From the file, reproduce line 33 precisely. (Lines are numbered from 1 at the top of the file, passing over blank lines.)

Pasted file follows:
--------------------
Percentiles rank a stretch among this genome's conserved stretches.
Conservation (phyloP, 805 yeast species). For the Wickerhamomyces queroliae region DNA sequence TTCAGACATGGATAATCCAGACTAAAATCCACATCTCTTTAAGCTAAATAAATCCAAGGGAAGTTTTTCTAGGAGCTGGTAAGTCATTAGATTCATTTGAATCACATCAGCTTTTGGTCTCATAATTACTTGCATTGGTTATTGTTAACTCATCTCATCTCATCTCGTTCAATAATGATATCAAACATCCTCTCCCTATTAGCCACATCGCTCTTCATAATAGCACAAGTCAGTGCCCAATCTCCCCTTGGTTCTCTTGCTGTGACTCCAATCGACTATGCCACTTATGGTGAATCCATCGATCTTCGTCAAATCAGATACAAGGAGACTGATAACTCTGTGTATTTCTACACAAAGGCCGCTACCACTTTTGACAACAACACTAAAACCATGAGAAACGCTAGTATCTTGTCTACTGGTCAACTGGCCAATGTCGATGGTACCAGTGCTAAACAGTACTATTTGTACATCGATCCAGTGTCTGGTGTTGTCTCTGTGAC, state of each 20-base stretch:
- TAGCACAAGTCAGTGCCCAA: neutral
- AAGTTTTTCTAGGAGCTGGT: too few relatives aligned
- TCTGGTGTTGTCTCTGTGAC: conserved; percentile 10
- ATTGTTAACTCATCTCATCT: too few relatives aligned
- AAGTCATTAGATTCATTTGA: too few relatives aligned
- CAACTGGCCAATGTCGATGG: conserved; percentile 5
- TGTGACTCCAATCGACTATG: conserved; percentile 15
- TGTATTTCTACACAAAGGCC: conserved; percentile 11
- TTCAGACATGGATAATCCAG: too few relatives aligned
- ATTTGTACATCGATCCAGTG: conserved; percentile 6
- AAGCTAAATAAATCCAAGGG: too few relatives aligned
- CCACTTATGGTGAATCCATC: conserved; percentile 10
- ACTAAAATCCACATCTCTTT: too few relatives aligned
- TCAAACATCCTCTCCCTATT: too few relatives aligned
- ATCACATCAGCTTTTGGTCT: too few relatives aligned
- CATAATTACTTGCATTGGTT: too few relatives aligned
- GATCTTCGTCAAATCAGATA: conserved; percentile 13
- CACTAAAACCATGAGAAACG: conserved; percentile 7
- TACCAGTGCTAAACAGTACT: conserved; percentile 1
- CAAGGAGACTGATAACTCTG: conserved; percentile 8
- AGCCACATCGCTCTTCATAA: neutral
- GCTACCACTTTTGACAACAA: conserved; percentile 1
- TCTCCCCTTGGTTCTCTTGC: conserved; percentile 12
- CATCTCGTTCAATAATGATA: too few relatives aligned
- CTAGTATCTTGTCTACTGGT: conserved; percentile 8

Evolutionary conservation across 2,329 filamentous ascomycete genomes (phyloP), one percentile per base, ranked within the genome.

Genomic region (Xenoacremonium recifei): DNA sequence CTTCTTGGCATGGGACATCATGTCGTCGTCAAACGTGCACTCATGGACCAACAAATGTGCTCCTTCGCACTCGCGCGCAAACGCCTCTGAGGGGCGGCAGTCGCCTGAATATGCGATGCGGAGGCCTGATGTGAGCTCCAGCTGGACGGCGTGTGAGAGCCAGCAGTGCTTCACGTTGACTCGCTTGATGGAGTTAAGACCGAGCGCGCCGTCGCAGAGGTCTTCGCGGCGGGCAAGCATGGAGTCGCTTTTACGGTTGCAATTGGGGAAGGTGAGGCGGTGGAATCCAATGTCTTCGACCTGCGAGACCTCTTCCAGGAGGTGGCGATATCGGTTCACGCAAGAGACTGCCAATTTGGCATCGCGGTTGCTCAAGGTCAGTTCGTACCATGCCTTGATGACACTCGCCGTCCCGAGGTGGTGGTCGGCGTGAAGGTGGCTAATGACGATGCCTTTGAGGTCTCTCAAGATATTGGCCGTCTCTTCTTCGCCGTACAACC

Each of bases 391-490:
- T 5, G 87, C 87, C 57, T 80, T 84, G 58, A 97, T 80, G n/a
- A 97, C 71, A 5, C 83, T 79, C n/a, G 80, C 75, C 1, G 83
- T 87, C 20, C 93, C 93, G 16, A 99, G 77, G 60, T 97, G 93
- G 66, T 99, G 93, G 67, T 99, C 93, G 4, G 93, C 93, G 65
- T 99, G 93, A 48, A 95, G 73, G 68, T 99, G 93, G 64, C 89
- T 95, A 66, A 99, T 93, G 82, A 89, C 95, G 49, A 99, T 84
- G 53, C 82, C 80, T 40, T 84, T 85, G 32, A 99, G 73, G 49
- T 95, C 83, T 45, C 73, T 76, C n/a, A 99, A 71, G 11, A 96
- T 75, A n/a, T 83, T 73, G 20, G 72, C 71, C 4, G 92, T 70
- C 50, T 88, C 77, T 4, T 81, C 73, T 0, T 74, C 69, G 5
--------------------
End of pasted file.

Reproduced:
- T 87, C 20, C 93, C 93, G 16, A 99, G 77, G 60, T 97, G 93